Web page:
The Hanford nuclear site in Washington state - one of the largest and most contaminated storehouses of radioactive waste in the US - is currently undergoing an emergency.

Hanford, which is overseen by the US Department of Energy (DOE), is a Cold War-era facility that led US production of plutonium for use in tens of thousands of nuclear weapons.

The site no longer produces plutonium; however, millions of gallons' worth of radioactive waste is still stored there, and workers are carrying out a lengthy process of decommissioning the 586-square-mile (151,773 hectare) reservation - what the Associated Press dubbed "the nation's most contaminated nuclear site" in 2007.

The entire site was put under a precautionary "take cover" order on May 9, due to a cave-in of a tunnel containing radioactive materials.

Hanford later permitted most employees to leave, but those under lock-down near the tunnel have not yet been allowed to go home, according to a tweet by Susannah Frame, a reporter with KING television in Seattle.

What is the emergency?

Map showing PUREX locationDOE; Business Insider

On Tuesday morning at 11:26am EDT, the site posted an emergency bulletin that called on employees to evacuate and take shelter near "a former chemical processing facility" in its 200 East Area.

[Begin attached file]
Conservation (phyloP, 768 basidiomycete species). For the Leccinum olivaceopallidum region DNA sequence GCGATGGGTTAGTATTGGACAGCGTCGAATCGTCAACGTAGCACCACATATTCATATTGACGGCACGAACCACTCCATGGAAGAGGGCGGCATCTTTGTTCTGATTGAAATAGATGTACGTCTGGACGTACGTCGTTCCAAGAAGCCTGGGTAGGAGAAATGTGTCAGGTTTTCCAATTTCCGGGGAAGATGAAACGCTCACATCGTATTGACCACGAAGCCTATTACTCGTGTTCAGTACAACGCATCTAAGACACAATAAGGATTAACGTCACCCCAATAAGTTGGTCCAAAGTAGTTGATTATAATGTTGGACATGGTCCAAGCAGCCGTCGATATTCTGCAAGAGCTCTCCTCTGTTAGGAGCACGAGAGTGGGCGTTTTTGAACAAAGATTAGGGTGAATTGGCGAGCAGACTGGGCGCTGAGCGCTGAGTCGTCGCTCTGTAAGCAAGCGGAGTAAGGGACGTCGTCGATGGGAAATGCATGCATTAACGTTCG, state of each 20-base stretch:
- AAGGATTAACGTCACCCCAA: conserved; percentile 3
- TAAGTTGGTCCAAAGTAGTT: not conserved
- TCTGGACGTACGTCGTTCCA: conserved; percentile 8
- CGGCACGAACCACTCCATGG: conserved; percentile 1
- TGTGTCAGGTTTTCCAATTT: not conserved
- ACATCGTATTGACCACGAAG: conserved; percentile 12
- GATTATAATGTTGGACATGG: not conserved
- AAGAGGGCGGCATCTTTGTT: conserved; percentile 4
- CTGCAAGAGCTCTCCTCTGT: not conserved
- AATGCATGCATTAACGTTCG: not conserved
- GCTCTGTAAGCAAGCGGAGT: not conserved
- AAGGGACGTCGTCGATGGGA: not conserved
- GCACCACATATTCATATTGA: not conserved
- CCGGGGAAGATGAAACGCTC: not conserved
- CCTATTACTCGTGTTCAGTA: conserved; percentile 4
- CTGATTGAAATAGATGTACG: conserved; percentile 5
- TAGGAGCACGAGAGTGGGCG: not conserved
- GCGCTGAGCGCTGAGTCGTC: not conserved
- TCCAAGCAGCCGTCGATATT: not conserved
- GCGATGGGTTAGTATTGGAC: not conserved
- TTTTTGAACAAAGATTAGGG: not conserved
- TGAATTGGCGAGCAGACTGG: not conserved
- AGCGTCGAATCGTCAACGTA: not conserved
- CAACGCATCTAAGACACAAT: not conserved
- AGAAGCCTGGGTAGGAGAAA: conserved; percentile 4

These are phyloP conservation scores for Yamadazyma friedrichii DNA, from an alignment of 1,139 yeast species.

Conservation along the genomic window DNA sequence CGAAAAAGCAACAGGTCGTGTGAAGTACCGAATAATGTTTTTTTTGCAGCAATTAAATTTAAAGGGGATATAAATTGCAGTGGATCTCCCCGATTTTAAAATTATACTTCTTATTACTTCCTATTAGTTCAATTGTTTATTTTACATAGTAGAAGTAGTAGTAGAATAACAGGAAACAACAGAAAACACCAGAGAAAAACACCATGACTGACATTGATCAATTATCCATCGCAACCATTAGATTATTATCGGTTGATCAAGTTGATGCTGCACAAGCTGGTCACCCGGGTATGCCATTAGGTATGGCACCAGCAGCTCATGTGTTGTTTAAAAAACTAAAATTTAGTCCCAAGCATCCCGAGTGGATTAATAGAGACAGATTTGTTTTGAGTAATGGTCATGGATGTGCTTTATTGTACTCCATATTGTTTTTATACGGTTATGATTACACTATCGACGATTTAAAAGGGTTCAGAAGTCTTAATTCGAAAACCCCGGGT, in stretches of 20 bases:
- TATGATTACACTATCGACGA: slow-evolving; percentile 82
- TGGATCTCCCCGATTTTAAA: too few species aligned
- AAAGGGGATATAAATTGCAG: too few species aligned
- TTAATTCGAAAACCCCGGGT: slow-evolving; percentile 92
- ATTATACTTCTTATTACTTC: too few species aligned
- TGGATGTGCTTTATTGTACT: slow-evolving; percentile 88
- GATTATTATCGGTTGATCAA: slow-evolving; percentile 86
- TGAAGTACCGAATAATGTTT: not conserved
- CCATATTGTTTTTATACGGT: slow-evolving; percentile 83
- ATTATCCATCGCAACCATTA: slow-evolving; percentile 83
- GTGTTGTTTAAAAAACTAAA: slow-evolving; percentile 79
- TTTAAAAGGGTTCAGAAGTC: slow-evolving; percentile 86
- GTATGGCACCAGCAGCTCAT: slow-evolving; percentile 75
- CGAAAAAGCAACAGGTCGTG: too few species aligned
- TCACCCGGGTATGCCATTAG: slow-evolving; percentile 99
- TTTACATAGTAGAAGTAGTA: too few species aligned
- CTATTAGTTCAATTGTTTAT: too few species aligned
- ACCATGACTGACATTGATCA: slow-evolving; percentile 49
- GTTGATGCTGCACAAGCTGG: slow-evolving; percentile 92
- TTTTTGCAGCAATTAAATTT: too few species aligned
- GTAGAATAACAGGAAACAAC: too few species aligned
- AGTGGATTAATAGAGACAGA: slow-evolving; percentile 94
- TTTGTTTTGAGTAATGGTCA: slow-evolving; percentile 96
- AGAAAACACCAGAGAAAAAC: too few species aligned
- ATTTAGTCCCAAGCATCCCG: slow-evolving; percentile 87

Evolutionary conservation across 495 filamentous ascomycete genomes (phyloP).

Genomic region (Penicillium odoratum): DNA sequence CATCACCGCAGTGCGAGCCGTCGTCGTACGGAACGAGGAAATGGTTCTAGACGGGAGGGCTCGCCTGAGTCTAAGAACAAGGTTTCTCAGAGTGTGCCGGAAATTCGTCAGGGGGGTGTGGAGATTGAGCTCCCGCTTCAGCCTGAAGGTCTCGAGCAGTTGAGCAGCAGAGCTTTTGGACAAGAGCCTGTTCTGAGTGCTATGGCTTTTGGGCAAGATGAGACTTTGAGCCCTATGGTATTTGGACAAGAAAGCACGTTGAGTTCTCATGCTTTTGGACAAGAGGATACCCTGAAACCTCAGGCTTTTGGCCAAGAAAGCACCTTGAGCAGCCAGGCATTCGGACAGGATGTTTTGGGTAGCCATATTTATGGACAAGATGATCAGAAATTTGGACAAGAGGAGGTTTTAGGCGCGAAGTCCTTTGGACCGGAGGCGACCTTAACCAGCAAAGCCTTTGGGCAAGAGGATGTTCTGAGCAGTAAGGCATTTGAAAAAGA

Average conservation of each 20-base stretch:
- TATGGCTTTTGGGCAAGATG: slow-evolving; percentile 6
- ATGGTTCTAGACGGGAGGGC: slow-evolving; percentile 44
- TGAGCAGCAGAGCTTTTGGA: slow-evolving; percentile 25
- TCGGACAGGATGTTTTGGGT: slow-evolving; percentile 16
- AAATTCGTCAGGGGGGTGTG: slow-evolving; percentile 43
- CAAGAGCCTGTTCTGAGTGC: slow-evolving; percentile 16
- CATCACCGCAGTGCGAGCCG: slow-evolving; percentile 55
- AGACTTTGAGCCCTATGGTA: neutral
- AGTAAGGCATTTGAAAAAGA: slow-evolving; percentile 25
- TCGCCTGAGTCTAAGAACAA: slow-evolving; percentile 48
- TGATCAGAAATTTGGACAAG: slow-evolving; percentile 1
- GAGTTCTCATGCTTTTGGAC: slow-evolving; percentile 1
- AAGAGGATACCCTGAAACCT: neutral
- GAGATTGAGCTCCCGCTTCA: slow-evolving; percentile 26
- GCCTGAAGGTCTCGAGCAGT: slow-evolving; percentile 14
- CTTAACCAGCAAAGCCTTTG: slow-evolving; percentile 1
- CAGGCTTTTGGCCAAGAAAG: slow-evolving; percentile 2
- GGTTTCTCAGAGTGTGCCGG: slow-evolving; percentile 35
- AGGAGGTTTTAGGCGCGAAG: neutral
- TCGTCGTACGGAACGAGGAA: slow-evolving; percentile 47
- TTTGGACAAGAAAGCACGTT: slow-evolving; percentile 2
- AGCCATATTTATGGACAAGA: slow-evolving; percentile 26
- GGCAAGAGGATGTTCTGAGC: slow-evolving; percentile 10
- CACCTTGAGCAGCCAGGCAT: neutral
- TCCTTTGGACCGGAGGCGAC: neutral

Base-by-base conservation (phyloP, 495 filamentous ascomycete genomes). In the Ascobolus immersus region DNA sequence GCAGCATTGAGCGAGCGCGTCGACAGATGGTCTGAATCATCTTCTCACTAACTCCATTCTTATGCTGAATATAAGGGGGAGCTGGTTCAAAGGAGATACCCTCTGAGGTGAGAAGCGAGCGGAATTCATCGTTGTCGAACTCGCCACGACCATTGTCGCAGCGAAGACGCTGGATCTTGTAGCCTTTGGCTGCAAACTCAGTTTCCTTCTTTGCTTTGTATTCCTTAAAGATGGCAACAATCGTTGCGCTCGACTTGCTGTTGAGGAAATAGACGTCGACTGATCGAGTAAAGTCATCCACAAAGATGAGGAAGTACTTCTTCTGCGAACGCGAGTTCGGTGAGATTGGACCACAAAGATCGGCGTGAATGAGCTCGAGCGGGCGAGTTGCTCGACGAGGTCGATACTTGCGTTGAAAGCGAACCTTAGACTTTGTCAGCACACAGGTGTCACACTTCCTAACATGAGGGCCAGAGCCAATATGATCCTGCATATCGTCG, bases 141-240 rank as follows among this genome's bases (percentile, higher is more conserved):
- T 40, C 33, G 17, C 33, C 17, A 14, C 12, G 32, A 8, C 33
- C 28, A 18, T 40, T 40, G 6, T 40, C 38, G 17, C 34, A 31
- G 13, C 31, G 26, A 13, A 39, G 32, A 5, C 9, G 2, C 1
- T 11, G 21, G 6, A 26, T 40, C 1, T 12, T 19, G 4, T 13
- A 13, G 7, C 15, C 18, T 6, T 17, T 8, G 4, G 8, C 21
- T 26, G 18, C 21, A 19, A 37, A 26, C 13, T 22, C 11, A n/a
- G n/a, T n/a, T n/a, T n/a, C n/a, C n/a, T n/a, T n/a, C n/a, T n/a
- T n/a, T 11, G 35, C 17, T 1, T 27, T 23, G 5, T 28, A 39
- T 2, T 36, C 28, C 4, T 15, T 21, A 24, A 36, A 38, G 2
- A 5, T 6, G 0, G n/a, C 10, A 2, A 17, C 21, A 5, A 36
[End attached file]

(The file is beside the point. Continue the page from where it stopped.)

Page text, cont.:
Specifically, the emergency is happening at a 200-acre (80 hectare) facility called the Plutonium Uranium Extraction plant, or PUREX.

Two long rail yard tunnels feed into the site. About half a dozen workers discovered the hole in earth covering one of the tunnels this morning, triggering their evacuation, said Destry Henderson, a spokesperson for the Hanford Emergency Center, during a live press briefing on Hanford's Facebook page.

"All personnel in the immediate area have been accounted for, they are safe, and there's been no evidence for a radiological release," Destry said.

"Upon an additional investigation, crews noticed a portion of that tunnel had fallen - the roof had caved in - about a 20-foot [6-metre] section of that tunnel, which is more than 100 feet [30 metres] long."

The mound of dirt that covers railroad tunnels to the Hanford site's PUREX facilityMound of dirt that covers railroad tunnels to PUREX facility. Image: DOE

The later discovery of the roof cave-in triggered a broader safety alert.

"All of the employees on the Hanford site have been told to take cover. What that means is shelter-in-place," he said. "This is purely precautionary, because again, no employees were hurt and there was no spread, no indication of a spread of radiological contamination."

The incident may have led to a release of radioactive materials, but crews are still inspecting the site to find out.

What's inside the PUREX tunnels?

PUREX tunnel holeDOE; Business Insider

In the photo above, you can see the 20-by-20-foot-wide hole (6 by 6 metres) in one of two tunnels leading into the Hanford site's PUREX facility.

Soon after the collapse, Frame posted to Twitter that the tunnel is "full of highly contaminated materials, such as hot, radioactive trains that transported fuel rods".